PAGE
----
United States District Court, D. Maine
ORDER AFFIRMING RECOMMENDED DECISION AND ADDRESSING
A. WOODCOCK, JR. UNITED STATES DISTRICT JUDGE.
inmate alleges deliberate indifference to a risk of harm in
violation of the Eighth Amendment on the part of seven state
prison officials. After being assaulted once, the inmate
fears future assaults, and he alleges the prison officials
have failed to sufficiently protect him. The Court affirms
the recommended decision of the Magistrate Judge to dismiss
four state prison official defendants who were unaware of the
plaintiff's complaints. Given this lack of notice, the
inmate's underlying theory fails against these prison
September 14, 2017, Jon Robert Adams filed a civil complaint
pursuant to 42 U.S.C. § 1983 against seven named
individuals in their individual and official capacities, all
of whom were employed by the Maine Department of Corrections,
alleging that they violated his constitutional rights by
failing to protect him as a state prisoner and that he was
therefore brutally assaulted. Compl. (ECF No. 1). On
November 14, 2017, the Magistrate Judge issued a recommended
decision in which he performed the screening function
contemplated in 28 U.S.C. § 1915(e) and § 1915A.
Recommended Decision After Screening Compl. Pursuant to
28 U.S.C. §§ 1915(e), 1915A (ECF No. 11)
(Recommended Decision). In his recommended decision,
the Magistrate Judge recommended that the Court dismiss the
claims against Defendants Dudley, Emerson, Fitzpatrick, and
Landry. Id. at 1, 7-8. He also recommended that the
Court authorize service of Mr. Adams' Complaint on
Defendants Bailey, Brown, and McCaffery. Id. at 8.
On November 21, 2017, Mr. Adams objected in part to the
recommended decision. Pl.'s Obj. to the
Magistrate's Decision as to the Dismissal of Defs.
(ECF No. 12) (Pl.'s Obj.).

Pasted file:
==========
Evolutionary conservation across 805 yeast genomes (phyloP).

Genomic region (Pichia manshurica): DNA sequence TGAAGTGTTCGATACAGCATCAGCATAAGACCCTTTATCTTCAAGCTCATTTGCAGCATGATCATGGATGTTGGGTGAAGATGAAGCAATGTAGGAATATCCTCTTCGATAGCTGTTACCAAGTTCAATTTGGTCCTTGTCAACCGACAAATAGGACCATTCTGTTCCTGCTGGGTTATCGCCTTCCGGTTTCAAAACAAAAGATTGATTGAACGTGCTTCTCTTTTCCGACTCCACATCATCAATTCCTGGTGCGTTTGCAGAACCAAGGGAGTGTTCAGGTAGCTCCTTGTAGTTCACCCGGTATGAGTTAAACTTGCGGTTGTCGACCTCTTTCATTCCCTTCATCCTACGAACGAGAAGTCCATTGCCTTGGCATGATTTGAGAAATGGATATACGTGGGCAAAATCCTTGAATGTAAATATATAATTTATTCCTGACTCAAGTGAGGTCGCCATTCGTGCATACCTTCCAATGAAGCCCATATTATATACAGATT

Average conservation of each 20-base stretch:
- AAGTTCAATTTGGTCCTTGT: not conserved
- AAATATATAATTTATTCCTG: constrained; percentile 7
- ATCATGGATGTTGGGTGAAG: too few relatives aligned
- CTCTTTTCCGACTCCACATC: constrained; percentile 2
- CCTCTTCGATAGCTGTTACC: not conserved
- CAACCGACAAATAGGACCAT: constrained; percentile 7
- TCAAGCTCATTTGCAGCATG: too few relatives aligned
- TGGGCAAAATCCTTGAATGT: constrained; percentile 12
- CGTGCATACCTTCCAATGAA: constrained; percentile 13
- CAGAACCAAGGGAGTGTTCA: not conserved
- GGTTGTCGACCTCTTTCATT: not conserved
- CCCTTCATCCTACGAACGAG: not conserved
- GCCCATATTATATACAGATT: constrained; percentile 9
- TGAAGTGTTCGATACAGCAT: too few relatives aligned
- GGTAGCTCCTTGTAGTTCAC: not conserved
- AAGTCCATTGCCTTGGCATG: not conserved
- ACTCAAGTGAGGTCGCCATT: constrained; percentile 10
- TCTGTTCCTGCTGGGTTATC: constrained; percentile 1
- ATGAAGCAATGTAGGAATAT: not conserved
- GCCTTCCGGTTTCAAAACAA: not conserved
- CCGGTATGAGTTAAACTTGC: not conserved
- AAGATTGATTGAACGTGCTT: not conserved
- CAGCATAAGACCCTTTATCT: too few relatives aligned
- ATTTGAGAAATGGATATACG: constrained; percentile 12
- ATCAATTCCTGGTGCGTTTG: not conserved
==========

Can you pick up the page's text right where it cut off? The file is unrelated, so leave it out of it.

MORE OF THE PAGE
The Magistrate Judge's Recommended Decision
Magistrate Judge recommended that the Court dismiss Mr.
Adams' claims against Defendants Dudley, Emerson,
Fitzpatrick, and Landry because Mr. Adams failed to allege
any facts in his Complaint to suggest that any of these
Defendants “had notice, prior to the assault, of the
circumstances Plaintiff cites as the bases for his need for
protective custody.” Recommended Decision at
7. By contrast, the Magistrate Judge viewed the allegations
against Defendants Bailey, Brown, and McCaffery as sufficient
to assert a claim of deliberate indifference, “based on
Plaintiff's allegation that he advised them of a serious
risk of harm (i.e. harm caused by other inmates) and that
they failed to take reasonable measures to protect him from
the March 31, 2015, assault.” Id.
Jon Robert Adams' Objections
November 21, 2017 objection, Mr. Adams clarified that he was
objecting to the Magistrate Judge's recommendations as to
Defendants Dudley, Fitzpatrick, and Landry, but not as to
Defendant Emerson. Pl.'s Obj. at 1. He asserts
that these three Defendants failed to place him in protective
custody after he was assaulted on March 31, 2015.
Id. at 1-13. Mr. Adams concedes that none of these
Defendants had “direct involvement in Plaintiff's
assault that occurred on March 31, 2015, ” but once
they knew about the assault, he alleges that they
“failed to protect Plaintiff from any future harm,
injuries, harassment and threats.” Id. at 12.
November 22, 2017, Mr. Adams filed a second memorandum in
support of his objection to the recommended
decision. Mem. in Support of Obj. (ECF No.
14). In his second objection, Mr. Adams repeats that he
“communicated his fear of another prisoner assault to
defendants Fitzpatrick, Landry and Dudley after the March 31,
2015 assault.” Id. at 3. His claim against
these three Defendants, he acknowledges, is based on
“his further/future harms.” Id. at 4.
Mr. Adams cites a plethora of cases in which courts discussed
the standard for deliberate indifference and what constitutes
a violation of the Eighth Amendment. Id. at 5-11.
Court performed a de novo review of the Magistrate
Judge's recommended decision and having reviewed the
entire record, concurs with the Magistrate Judge's
recommendation. Ultimately, Mr. Adams is only able to sustain
his claim against those Defendants he alleges were aware of
his claims of a substantial risk of prisoner-on-prisoner
violence before such violence manifested itself.
the Eighth Amendment protects against future harm to inmates
is not a novel proposition.” Helling v.
McKinney, 509 U.S. 25, 33 (1993). The standard, as the